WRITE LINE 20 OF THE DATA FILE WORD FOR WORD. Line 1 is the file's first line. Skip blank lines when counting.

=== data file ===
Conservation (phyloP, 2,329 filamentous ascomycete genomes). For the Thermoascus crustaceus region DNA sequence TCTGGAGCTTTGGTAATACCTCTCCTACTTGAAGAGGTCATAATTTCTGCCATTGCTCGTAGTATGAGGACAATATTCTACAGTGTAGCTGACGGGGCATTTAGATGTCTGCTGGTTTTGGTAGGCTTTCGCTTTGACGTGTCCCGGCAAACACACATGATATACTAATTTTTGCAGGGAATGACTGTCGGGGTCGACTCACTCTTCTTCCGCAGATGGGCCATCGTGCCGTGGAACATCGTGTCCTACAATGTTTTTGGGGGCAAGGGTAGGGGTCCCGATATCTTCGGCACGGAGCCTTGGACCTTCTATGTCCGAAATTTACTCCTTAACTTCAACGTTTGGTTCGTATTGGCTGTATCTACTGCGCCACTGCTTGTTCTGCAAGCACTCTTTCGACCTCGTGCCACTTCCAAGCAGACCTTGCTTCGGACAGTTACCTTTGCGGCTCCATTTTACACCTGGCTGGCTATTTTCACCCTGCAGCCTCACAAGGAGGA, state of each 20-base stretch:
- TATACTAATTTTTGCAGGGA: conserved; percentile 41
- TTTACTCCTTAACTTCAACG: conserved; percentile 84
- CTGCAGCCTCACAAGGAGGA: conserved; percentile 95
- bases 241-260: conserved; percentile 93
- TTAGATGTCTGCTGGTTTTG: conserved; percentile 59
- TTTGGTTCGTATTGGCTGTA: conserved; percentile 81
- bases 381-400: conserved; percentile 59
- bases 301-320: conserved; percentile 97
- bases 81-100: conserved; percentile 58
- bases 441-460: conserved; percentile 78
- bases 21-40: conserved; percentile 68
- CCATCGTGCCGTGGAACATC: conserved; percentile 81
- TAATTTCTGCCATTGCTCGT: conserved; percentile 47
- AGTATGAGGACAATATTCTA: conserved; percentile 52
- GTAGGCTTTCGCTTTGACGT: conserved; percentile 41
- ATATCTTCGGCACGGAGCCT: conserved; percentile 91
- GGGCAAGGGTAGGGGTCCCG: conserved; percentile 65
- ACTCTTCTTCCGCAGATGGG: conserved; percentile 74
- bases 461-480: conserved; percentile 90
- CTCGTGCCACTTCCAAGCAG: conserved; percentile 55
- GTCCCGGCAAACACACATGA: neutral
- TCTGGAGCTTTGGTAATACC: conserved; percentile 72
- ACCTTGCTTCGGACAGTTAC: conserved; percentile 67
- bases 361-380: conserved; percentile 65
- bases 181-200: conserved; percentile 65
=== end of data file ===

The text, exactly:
- bases 461-480: conserved; percentile 90